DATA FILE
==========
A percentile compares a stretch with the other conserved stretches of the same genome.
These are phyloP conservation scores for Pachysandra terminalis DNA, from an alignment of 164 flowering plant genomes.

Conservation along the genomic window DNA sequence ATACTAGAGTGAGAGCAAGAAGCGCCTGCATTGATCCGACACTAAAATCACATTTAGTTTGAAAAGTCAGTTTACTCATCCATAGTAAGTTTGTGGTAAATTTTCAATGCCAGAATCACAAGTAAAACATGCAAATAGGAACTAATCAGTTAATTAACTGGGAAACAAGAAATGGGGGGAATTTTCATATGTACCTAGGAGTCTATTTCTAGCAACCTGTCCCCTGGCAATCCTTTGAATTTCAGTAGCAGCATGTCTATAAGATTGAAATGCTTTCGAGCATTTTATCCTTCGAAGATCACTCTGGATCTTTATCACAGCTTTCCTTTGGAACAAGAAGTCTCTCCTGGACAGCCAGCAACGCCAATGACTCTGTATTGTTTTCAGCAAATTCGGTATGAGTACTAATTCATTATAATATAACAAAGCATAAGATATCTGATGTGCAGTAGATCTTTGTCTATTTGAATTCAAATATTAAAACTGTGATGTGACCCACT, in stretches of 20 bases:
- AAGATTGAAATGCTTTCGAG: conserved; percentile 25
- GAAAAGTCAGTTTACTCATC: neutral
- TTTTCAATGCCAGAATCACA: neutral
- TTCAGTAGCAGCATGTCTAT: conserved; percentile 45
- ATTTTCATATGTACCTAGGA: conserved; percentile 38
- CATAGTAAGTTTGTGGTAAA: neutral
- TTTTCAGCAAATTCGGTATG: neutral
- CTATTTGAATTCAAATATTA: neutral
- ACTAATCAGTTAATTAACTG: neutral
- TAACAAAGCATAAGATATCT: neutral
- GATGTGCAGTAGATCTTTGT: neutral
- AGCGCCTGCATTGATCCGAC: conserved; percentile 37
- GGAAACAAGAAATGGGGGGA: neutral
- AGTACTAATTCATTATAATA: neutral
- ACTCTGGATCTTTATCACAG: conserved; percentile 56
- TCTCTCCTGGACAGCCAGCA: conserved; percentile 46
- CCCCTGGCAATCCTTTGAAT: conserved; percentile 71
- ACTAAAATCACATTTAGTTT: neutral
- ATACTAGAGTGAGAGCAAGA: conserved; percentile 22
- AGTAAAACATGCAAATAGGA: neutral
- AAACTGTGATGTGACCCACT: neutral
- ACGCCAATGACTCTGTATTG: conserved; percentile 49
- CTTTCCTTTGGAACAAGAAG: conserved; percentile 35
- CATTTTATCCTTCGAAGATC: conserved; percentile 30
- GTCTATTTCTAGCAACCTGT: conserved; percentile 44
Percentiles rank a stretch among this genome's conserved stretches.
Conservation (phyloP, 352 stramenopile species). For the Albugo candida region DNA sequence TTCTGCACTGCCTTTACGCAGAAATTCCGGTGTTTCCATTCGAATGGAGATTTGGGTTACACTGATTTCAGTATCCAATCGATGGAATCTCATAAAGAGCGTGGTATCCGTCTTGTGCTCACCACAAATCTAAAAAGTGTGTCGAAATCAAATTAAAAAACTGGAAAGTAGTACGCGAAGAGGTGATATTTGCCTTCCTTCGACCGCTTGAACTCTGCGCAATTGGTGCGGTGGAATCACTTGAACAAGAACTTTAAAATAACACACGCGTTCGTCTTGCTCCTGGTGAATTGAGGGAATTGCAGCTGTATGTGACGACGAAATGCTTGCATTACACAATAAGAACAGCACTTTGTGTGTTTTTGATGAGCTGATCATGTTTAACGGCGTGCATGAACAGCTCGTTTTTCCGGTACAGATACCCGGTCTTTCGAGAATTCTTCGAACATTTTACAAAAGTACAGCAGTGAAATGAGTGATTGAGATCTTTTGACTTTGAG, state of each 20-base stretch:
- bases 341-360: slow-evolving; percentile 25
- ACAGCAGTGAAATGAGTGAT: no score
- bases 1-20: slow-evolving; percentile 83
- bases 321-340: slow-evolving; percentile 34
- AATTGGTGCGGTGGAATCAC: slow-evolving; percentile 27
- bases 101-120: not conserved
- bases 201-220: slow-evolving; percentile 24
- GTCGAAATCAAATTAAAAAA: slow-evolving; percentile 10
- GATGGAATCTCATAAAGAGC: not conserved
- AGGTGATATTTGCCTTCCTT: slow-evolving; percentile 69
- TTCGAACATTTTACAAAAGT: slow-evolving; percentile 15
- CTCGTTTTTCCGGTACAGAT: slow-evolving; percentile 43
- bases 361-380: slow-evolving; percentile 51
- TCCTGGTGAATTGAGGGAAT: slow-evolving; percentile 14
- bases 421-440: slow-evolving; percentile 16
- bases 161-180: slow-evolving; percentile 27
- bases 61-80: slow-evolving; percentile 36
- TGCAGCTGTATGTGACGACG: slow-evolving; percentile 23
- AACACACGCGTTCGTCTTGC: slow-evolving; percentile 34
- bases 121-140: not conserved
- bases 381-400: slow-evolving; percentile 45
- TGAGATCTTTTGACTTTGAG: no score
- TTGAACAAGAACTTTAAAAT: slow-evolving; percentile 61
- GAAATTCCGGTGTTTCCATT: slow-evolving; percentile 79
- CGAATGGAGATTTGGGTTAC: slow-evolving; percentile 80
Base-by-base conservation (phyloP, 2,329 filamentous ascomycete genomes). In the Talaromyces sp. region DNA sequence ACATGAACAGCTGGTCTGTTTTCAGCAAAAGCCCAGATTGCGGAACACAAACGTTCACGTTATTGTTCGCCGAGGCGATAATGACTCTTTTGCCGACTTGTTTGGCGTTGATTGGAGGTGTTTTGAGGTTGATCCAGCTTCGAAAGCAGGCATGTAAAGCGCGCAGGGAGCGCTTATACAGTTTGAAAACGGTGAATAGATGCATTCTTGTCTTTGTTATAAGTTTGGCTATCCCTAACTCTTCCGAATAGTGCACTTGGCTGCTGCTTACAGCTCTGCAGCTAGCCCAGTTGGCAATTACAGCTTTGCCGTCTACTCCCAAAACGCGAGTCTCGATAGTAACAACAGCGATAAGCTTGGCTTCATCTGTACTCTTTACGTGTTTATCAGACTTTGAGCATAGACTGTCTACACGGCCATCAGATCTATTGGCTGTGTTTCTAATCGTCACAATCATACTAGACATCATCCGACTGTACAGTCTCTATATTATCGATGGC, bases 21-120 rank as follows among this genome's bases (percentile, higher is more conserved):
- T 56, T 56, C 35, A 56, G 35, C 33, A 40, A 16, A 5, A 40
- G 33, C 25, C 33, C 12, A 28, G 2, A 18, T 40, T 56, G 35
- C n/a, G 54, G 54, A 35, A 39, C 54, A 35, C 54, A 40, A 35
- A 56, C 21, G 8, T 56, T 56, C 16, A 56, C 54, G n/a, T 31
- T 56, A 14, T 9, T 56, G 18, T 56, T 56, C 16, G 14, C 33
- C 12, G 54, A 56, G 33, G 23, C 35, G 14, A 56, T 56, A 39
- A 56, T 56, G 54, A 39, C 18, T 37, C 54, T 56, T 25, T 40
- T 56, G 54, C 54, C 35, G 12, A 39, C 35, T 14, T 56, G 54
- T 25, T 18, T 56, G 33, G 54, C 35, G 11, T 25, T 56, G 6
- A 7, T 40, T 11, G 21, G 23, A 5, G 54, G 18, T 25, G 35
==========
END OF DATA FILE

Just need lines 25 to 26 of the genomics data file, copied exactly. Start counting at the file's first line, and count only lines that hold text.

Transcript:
- ACGCCAATGACTCTGTATTG: conserved; percentile 49
- CTTTCCTTTGGAACAAGAAG: conserved; percentile 35